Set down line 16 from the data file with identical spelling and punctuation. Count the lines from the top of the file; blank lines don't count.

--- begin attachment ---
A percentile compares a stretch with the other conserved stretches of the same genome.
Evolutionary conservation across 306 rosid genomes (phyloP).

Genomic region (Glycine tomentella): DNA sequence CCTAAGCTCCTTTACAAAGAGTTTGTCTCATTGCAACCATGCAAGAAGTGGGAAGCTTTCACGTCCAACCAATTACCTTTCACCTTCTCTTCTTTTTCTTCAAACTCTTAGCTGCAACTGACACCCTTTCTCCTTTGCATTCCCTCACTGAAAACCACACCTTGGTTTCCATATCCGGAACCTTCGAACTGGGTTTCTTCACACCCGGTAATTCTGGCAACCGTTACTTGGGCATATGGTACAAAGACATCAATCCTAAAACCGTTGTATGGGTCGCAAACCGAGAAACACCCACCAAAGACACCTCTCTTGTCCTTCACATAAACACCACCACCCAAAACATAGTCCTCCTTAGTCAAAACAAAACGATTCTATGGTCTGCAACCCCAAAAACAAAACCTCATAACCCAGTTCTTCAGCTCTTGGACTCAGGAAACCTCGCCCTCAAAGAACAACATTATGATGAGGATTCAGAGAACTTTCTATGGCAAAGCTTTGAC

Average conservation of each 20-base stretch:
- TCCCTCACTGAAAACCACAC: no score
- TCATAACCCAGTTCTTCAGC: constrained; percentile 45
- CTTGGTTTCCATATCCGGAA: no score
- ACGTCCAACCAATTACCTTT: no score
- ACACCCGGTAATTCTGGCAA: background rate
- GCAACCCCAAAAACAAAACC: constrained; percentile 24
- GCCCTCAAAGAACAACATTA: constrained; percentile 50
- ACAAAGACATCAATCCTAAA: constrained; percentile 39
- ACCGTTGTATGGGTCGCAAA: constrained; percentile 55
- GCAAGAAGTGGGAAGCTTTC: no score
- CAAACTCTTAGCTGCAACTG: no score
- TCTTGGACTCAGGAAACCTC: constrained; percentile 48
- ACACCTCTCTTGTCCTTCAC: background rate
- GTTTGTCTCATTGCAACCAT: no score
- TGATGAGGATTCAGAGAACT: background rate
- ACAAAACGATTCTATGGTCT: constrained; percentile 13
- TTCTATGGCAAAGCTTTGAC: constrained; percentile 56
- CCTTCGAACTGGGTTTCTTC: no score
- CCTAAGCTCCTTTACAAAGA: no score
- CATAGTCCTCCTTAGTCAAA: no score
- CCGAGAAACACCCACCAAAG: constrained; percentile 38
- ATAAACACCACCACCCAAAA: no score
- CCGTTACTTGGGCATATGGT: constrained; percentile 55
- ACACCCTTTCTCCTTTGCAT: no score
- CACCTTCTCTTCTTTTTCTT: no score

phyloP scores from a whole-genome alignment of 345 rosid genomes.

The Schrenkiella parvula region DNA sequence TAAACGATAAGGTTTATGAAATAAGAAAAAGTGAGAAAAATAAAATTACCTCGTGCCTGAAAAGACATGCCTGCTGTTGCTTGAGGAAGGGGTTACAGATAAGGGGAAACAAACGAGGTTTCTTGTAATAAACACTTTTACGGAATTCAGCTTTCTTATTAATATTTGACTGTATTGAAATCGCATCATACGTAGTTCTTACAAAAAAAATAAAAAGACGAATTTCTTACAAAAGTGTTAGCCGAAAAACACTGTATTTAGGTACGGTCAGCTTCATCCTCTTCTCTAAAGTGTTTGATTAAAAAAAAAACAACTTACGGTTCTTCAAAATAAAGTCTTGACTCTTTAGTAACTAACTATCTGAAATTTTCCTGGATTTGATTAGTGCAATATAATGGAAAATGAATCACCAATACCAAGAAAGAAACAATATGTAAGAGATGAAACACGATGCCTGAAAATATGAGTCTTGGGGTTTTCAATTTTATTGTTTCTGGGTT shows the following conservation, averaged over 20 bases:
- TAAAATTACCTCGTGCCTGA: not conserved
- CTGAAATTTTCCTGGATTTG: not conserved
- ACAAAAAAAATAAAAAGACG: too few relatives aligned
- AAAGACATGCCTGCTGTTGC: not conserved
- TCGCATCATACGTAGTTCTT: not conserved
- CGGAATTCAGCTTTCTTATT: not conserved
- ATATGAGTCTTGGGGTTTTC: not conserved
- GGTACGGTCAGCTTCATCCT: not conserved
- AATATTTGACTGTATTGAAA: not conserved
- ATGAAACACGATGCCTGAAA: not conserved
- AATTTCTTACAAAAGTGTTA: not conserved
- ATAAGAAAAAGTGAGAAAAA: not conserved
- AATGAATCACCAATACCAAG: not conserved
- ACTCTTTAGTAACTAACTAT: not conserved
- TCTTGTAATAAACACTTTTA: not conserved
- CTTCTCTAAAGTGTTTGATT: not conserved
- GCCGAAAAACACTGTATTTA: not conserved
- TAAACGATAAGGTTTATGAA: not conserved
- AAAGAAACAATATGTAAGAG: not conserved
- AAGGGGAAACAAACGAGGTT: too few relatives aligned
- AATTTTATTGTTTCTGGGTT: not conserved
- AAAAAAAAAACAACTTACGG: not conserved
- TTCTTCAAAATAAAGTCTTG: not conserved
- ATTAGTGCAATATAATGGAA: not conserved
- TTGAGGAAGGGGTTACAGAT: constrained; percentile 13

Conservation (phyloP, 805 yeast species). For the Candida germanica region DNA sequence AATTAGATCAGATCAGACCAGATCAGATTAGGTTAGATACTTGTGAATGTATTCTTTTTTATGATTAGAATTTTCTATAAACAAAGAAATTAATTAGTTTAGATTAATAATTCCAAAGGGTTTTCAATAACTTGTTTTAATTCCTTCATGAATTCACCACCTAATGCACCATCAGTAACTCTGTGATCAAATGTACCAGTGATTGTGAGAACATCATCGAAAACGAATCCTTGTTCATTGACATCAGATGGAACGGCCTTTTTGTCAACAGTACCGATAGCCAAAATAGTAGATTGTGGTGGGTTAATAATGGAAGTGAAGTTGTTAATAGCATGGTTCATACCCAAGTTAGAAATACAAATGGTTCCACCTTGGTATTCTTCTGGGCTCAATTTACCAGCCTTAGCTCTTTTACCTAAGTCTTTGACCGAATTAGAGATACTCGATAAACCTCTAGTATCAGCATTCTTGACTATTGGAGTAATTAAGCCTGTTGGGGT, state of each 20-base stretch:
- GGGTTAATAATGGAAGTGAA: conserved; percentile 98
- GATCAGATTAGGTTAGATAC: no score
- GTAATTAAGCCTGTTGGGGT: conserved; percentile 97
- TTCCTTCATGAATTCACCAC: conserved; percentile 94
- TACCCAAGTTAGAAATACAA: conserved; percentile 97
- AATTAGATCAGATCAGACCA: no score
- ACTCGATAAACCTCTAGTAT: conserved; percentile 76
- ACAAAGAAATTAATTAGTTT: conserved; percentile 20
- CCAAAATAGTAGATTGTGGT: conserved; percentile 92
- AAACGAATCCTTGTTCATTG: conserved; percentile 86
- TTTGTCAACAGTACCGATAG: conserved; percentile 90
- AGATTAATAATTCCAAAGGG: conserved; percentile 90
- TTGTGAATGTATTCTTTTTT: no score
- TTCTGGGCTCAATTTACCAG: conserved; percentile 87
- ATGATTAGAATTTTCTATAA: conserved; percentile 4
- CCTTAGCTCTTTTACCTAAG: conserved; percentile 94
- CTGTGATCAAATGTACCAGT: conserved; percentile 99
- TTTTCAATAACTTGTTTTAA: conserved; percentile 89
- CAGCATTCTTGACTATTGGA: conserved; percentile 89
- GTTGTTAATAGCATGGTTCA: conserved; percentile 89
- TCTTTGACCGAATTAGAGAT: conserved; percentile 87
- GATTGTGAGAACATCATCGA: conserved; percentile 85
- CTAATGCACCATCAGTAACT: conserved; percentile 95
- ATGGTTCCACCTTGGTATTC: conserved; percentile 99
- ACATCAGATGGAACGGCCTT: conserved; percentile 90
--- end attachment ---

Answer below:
- TCTTGGACTCAGGAAACCTC: constrained; percentile 48